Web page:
Eventually, the doctor weaned me off the shots. And somewhere along the line — I honestly can’t remember why or when — I stopped taking the allergy medication. And for some reason, I’m not suffering like I used to. Maybe I outgrew my allergies. Or maybe the shots and the pills cured me. I have no idea what happened and I really don’t intend to pursue an answer. I’m just choosing to be thankful that I can breathe through my nose and don’t have to keep a box of tissues handy all the time.

But I still can’t handle plants. They don’t make me sneeze any more, but they need more attention than I’m willing to give them.

Does spring time give you the sniffles?

Posted in author's life, Patricia Kiyono, spring | Tagged , , | 8 Comments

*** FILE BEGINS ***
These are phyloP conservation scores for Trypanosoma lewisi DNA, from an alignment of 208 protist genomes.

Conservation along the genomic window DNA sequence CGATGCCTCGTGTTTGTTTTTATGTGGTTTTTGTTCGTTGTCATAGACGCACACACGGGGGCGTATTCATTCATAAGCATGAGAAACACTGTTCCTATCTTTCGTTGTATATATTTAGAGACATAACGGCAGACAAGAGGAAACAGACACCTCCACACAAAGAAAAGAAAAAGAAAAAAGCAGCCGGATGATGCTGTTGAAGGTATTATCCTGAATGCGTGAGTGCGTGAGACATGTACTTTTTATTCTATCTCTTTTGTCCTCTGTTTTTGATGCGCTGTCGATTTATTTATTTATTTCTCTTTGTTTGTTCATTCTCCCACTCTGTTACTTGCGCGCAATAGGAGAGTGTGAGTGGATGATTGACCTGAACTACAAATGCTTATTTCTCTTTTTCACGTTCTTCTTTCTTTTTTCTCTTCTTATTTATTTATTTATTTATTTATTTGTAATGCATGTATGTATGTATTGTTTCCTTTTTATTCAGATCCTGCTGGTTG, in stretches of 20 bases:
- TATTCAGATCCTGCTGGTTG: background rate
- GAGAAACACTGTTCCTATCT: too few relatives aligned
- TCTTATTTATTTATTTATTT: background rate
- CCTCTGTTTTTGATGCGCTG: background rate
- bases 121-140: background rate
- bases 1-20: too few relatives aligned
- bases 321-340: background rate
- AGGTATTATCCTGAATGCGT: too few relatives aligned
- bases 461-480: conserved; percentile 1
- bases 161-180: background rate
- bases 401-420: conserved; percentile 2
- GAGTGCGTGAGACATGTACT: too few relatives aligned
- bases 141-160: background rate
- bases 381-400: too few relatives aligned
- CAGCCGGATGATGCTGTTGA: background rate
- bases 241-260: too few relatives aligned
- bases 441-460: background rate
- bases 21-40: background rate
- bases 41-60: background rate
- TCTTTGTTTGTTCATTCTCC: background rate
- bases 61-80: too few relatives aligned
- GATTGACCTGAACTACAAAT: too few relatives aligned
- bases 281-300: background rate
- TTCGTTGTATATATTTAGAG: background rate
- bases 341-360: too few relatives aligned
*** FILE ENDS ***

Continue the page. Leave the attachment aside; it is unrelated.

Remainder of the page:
Review and Recommendation: The Septimus Heap Series

It’s a “Free Week” at 4F,1H and it also happens to be Holy Week, the week before Easter. For me, that means plenty of house and food prep. This year finds me doing less and moving slower than I normally would, but still enjoying myself…and I still find it busy.

So this week, I would like to give a quick review of a charming series of books,[please don’t let the next part stop you from continuing], which I have read on the advice of my grandson:The Septimus Heap series.

This delightful series is marketed toward the “Tweens”, ( post kiddie, pre-YA), but unless the kids reading them are really astute and mindful, they will miss a great deal of the nuances, personalities and humor within the lengthy books.

(I believe that other “Seniors” would find them as enjoyable as I have.)

The book page count sometimes into the 600s, but are such enjoyable reads, you never dread the numbers, but the ends. My grandson zipped through them when he was 13, and was not in the least self-conscious about picking them up from the junior book section.